#100 – The Spitting Image, Michael Avallone BOOK REVIEW

November 12, 2018


You didn’t think I’d reach the magic number of one hundred book reviews, did you? No, you did not. I’m pretty sure you put down your bottle of Soylent, turned to a friend [1] and then in snarky tones said something like “Orange Bald Man Bad. He’ll never get there.” Well, you snarky NPC cunt, here it is. My hundredth book review.

You cunt.

With that out of the way, dear reader, lets get on with my impressions of the second volume in Michael Avallones Ed Noon series, The Spitting Image. Pull out your world atlas, find the page with Hard-boiled City on it, and then find downtown because that’s where Avallone is taking us here – hard-boiled central. This is a seedy side of town with corrupt Irish cops, whiskey-drinking private detectives, and pretty dames you wouldn’t dare make beneficiaries of your life insurance policy.

Dames, especially the good-looking ones, were always getting into trouble. This was a very good-looking one. That meant only one thing to me. A lot of trouble.

This one gets off to a flier. A sassy blonde, June Wexler, comes running into Noon’s office begging his help. Her French chauffeur, Anton, has been putting the moves on her and she’s only just shaken him off to find her way to Noon [2]. Now, Ed Noon wasn’t born yesterday, I can tell you that, so he’s immediately suspicious. Halfway through the interview, Anton comes in and suddenly June seems to goad him into attacking Noon with his French savate. A tear-up ensues but the fisticuffs are rudely interrupted by an unknown stranger who fires through the doorway and shoots Anton dead before running off.

I stepped over Anton and went to the telephone. The Wexler dame was still crying. I looked at my watch. Eight-thirty-five. And I hadn’t had my coffee yet.

It turns out that June is the twin sister of April, both of them socialite heiresses about to inherit a huge fortune. Only, there’s a catch. Their scumbag of a dead father stipulated in his will that only one sister can inherit, and only if the other is dead. If both survive to reach twenty-one, the fortune goes to charity. Their birthday is only a few days ago. June swears April is trying to have her murdered, and suffered near misses already.


It’s a good little mystery, including the usual hounding Noon gets from grouchy cops resentful of his interference, and some shyster lawyers, and so on. Noon is a good-looking lad so the dames seem to fall for him but he can’t ever shake the feeling he’s being set up. Hard-boiled fiction is like that, everyone is working an angle and nothing is as it seems.

Avallone has quickly hit his stride with The Spitting Image. There is none of the awkward start like his first book, The Tall Dolores. Like that one, this second book races through with lean prose, push-forward plotting, and no fat on its ass. When Noon finally figures out the mystery, it makes sense without cheap devices.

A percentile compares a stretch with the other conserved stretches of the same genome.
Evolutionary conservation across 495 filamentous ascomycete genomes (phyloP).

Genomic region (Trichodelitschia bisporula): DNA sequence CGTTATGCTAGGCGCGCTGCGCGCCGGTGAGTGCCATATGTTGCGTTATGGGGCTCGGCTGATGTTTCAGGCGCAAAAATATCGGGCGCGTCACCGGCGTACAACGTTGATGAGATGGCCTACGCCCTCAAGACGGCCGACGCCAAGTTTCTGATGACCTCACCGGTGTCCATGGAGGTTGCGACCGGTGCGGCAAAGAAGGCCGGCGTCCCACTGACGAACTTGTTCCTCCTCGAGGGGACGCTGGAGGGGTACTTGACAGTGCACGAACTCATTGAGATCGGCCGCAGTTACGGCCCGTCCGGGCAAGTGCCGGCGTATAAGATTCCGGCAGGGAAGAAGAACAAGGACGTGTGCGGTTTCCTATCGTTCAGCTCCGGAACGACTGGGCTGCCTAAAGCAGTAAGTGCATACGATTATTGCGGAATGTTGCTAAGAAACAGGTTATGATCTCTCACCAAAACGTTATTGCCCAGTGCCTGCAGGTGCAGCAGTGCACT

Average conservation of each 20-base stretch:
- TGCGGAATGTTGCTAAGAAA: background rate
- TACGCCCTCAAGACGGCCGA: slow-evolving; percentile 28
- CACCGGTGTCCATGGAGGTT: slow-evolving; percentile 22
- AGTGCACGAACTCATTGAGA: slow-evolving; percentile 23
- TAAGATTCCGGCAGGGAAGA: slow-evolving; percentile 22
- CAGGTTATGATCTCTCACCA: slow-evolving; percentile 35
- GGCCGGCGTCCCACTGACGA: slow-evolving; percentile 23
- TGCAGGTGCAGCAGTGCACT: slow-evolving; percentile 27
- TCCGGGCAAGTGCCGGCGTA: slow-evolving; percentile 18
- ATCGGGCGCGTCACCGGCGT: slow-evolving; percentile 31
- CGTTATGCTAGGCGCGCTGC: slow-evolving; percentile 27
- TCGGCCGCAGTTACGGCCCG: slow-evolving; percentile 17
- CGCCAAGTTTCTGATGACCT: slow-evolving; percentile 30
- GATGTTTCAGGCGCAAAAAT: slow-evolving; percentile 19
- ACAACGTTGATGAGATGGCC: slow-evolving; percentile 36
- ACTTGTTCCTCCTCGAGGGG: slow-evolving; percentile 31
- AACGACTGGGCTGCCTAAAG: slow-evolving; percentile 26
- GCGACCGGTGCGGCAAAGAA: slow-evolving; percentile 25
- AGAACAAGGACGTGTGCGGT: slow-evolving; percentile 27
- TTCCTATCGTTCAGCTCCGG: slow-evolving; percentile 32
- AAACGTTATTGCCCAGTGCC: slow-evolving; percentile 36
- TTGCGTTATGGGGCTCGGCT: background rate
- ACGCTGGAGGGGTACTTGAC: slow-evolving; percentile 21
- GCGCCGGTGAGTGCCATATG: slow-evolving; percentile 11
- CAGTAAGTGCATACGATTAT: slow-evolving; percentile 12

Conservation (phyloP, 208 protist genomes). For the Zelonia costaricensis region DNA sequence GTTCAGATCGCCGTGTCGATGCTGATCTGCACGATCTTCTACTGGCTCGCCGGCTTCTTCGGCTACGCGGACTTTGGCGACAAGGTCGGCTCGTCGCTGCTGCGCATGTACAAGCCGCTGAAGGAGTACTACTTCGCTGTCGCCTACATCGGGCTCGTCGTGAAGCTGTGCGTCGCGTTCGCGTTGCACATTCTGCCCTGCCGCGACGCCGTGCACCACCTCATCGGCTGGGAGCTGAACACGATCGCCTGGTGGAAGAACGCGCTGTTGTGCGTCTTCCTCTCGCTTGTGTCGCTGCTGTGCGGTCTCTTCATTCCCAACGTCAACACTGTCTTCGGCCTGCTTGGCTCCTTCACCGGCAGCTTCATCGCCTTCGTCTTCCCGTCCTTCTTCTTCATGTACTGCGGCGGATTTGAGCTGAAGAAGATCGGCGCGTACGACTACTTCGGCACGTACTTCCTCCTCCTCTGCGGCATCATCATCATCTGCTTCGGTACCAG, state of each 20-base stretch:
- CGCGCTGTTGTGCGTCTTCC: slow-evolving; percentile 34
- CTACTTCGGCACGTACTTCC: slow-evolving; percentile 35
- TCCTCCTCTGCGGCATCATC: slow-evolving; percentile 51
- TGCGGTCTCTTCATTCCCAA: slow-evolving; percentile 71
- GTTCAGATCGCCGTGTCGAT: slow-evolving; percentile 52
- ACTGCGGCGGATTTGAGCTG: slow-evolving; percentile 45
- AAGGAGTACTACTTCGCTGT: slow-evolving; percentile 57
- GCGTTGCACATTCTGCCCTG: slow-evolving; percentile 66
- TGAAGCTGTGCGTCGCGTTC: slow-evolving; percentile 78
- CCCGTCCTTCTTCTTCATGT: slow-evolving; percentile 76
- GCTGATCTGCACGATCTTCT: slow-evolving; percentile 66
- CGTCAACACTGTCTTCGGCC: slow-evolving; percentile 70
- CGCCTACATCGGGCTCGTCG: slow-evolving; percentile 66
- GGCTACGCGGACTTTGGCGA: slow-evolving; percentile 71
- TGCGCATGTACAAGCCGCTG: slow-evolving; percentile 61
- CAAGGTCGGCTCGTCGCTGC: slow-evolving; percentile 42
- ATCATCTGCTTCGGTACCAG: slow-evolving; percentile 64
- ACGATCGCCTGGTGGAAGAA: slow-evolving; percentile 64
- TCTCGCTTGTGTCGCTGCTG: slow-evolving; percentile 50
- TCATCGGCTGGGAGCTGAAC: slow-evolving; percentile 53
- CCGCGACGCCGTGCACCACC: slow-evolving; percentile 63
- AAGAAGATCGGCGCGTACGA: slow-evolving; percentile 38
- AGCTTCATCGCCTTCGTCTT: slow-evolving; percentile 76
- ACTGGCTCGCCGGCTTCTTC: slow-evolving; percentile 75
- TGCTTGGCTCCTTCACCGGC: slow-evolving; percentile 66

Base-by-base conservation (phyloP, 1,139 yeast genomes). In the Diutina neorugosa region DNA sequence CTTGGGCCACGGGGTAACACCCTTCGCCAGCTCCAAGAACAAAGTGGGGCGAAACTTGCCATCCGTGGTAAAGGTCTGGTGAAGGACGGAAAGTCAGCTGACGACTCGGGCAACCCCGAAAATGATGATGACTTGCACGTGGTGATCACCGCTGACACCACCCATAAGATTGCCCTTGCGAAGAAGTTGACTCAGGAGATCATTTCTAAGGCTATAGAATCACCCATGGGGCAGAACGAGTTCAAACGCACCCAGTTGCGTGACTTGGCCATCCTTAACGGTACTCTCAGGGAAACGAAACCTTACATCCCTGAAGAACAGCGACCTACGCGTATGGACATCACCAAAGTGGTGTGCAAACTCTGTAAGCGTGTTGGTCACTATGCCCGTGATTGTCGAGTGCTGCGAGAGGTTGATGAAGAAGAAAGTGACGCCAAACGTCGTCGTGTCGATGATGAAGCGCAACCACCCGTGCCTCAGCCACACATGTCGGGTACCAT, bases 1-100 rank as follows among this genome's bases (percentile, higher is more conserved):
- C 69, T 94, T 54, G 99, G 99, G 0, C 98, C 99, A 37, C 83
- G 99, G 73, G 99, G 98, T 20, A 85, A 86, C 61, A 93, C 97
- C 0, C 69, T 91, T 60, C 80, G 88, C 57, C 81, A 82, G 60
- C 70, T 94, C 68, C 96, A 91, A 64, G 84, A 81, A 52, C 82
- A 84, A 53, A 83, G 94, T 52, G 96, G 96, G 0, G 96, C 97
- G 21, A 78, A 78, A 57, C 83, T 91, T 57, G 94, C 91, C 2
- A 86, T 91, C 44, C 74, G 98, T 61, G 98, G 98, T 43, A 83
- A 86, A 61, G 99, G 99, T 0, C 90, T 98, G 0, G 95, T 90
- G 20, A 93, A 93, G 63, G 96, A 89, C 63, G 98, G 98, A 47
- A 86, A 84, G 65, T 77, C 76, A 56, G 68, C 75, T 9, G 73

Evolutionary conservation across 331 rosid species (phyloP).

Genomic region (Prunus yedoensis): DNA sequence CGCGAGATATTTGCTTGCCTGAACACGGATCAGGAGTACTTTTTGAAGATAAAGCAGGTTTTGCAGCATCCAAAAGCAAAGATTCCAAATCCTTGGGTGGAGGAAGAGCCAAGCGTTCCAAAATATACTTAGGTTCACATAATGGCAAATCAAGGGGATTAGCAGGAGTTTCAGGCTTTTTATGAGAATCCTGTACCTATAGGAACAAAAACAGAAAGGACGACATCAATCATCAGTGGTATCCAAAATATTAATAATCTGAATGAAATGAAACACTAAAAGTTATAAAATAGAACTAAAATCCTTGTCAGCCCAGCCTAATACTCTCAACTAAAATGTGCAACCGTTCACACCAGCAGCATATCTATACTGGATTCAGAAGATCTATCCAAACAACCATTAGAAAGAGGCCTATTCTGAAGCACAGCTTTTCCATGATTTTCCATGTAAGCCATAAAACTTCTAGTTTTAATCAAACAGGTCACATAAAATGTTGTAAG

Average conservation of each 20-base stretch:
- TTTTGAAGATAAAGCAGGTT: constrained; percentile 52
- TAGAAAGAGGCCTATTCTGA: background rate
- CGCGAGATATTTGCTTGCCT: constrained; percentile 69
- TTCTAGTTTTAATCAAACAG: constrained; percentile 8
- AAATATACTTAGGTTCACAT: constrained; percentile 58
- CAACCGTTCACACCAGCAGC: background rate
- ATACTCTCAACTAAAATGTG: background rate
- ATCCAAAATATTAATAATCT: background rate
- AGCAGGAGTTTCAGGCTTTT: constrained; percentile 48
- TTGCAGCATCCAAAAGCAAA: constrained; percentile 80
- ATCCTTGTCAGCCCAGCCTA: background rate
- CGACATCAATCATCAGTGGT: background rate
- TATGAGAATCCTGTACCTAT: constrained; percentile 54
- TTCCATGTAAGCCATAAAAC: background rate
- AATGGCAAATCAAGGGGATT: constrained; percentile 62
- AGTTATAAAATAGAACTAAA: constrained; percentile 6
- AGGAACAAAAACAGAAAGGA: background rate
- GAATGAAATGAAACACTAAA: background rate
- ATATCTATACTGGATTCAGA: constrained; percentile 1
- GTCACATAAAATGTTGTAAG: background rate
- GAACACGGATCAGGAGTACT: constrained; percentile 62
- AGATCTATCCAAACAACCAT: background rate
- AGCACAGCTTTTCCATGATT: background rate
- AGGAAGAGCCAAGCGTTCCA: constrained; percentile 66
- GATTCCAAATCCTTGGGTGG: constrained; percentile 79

Two things that really jump out of the Noon series, as I confirmed reading the next two volumes, are (i) Avallone will put in brutal violence, especially against the hot women, (ii) Most of the women are utter cunts. In this story an innocent woman is burned alive and the blow isn’t at all softened. The baddies are not messing around. Many crime writers find a way to ensure pretty women never quite take their lumps [3]. The twin sisters alternate between nymphomania and frigidity, and aren’t very likeable.

It’s a good book. I expect to keep reading the Noon series.

If you want to see a range of real women varying between nymphomania and frigidity you likely can’t do better than my memoirs available here, or my daygame textbooks.


Probably a slag

NOTE: The paperback Younger Hotter Tighter is currently unavailable while I resolve a printing issue. There’s so much red ink on certain pages that it’s clogging the printing machine (according to Ingram). The hardback doesn’t appear to be affected.

[1] If you’ve got any.
[2] I always said, “you can’t trust the French”.
[3] Unless its a serial killer story, in which case that sexual violence is the whole point. But Noon books are different, this particular story is about greed not sadism. The unlucky woman is simply in the way.

One Comment

  1. Now that you’re 100 in will you write a how-to on writing book reviews? Something along a template of:
    1. Call the reader a cunt
    2. Give the synopsis
    3. Review the level of violence and whether it’s to your liking

    Also: do you want a PDF of my book for review? Currently I need to get a test copy to check the layout then I’ll publish. [I think you’ve divined the core of it. Yeah, send over a PDF. K.]

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